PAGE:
New agency takes over E-mail
Written by APB Staff   

The idea behind the new countywide police force in Camden, New Jersey is to provide the same level of service with fewer people getting paid less.According to a recent article in the Camden Star Ledger, Gov. Chris Christie introduced the new police force in May. Christie says the new force will take back the city’s most dangerous streets and save neighborhoods from a rising tide of crime. At an “invitation only” news conference with local leaders and newly sworn officers with the new agency, Christie promised that the force would have 400 police officers by the end of the year.

If that pans out the Camden County force would have 117 more officers than the Camden PD had. Better yet, Christie says the increased manpower comes at no extra cost to the taxpayer.

The increase in cost has been passed on to cops with the new agency in the form of lower salaries and the abolition of collective bargaining.

In addition, the state would pitch in at least $120 million to the city this year Christie said. No wonder everyone keeps talking about this guy as presidential candidate. You have to be a pretty good politician to say the “state” is kicking in more than a hundred million so the taxpayers don’t have to and not get called out on it.

"Camden needed the help they’re getting today and they needed it badly," Christie bellowed from the stage where his invited guests glad-handed and backslapped.

"I can’t sugarcoat what the reality was. The reality was citizens feeling unsafe and risking their lives merely by walking the streets. The basics of public safety were diminished, and we needed to rebuild them."

And in yet another clear indication that the labels R or D don’t matter the way they used to, Christie enjoys tremendous support from New Jersey Democrats - including the mayor of the city that no longer has a police department.

"We will be proud when Camden is no longer in the top five of the most dangerous cities in America," said Mayor Dana Redd, a Democrat, praising Christie and local and state officials for joining forces.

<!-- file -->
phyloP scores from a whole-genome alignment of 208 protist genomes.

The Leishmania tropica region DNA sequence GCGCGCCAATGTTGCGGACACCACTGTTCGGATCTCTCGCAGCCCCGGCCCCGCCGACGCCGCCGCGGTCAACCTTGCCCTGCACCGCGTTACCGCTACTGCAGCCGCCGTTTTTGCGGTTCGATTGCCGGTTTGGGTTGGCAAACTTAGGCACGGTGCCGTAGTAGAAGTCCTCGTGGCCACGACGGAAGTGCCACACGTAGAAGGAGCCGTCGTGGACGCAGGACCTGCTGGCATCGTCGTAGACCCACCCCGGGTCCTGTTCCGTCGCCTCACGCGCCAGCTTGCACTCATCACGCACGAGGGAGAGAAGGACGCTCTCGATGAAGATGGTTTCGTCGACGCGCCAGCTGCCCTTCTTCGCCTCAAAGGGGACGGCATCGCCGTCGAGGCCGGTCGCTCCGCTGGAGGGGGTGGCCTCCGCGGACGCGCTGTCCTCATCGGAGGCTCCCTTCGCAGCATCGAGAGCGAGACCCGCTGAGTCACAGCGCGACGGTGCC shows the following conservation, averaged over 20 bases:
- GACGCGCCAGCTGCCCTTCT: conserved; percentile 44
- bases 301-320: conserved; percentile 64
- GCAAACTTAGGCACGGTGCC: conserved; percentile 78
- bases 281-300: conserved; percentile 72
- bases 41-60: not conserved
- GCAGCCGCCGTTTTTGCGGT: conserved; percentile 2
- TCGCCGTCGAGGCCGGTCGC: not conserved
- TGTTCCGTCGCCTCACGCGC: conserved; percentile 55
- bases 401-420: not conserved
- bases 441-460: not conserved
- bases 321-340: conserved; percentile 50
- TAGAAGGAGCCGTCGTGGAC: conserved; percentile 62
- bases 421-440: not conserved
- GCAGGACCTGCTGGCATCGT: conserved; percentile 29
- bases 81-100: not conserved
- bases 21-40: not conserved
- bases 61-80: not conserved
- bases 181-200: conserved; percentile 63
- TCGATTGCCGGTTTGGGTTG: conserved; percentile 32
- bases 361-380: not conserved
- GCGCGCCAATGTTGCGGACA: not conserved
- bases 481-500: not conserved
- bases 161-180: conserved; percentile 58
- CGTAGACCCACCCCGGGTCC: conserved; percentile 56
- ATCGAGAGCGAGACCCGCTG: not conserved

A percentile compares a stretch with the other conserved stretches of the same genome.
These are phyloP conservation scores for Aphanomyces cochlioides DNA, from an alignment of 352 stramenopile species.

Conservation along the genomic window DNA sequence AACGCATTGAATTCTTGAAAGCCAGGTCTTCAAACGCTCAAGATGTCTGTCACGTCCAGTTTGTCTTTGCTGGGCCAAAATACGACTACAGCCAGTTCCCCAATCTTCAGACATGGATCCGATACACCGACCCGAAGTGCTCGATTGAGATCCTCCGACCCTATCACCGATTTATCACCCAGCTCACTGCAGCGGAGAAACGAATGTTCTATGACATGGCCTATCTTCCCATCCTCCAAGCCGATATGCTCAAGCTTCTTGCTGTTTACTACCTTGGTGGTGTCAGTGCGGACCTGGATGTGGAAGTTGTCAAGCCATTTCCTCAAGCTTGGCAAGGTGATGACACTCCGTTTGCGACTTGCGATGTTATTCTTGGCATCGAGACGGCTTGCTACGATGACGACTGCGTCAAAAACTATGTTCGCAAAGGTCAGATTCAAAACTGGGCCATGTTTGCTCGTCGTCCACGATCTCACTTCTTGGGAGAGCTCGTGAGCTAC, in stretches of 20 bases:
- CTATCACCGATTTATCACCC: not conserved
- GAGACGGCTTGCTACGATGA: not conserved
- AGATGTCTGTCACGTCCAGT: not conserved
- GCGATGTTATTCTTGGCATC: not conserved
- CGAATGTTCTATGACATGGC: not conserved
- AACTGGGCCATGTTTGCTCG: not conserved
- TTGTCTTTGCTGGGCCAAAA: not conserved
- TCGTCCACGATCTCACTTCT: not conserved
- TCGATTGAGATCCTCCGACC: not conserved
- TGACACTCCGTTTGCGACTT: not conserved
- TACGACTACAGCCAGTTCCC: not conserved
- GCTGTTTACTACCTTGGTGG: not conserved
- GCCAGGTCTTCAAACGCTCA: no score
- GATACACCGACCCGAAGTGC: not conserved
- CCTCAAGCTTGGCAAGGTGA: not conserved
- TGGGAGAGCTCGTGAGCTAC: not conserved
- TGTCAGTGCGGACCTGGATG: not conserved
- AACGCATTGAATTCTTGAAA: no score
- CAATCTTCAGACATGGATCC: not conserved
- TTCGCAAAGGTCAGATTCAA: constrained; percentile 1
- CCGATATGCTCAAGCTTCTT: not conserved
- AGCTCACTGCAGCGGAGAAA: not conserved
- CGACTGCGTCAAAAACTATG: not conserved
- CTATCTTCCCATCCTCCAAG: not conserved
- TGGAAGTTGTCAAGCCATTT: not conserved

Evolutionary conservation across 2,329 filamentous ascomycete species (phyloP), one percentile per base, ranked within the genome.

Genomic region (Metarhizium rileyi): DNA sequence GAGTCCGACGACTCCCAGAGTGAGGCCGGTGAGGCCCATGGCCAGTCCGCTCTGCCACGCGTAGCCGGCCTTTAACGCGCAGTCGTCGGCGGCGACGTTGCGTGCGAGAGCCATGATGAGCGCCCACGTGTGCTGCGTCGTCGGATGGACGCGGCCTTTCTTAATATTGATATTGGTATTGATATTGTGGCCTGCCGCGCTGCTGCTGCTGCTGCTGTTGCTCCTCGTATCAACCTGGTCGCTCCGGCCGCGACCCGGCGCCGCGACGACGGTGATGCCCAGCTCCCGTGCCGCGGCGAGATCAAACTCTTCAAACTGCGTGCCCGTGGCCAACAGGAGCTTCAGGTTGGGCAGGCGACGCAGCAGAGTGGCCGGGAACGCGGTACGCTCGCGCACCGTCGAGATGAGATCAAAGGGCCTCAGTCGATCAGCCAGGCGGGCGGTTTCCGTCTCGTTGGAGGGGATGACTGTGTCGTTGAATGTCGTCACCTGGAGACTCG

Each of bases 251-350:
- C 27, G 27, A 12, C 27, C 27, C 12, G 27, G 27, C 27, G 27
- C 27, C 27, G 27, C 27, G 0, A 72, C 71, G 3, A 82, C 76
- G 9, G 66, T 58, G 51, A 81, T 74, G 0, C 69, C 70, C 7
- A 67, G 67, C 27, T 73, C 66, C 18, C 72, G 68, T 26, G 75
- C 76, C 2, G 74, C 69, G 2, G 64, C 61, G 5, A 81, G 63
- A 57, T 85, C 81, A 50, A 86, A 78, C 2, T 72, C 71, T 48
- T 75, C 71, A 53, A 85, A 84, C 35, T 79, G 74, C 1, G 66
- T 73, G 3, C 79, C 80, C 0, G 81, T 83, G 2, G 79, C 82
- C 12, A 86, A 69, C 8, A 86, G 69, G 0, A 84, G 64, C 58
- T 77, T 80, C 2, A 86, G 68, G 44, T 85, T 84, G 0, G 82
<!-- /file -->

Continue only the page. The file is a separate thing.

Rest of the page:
Christie has said that police salaries had grown to unacceptable levels after years of sweetheart deals between "often-corrupt" former city officials and union negotiators.

More than 150 members of the former Camden police department have joined the regional force. Brannigan says he believes that they will be allowed to form a union after one year.

The Republican governor, vying for re-election, got a hero’s welcome from state and local Democratic leaders for shutting down the Camden PD, including Senate President Stephen Sweeney.

"It’s not about Republicans or Democrats," said State Sen. Donald Norcross (D-Camden), who led the efforts in the Legislature.

And the police department is just the beginning.

Last March, Christie announced the state would be taking over Camden’s school district. He said that move, combined with the regional police department, were the two keys to bringing the city back.

Outside the staged media event, more than a dozen former Camden officers held a silent demonstration to show their opposition.

A former sergeant of the city police, Melvin Wayes, was arrested by a member of the new force for attempting to leave the designated demonstration area, The South Jersey Times reported.

Tracey Hall, a 20-year police officer who didn’t join the new force, said the terms offered were "insulting."

“It was shoved down our throat," she said.

"We were told a lot of us weren’t getting our seniority, a lot of the guys that were close to retirement would have to work another 10 to 15 years."

And one last point. Is anyone still wondering how they’re going to provide the same service at much lower cost?


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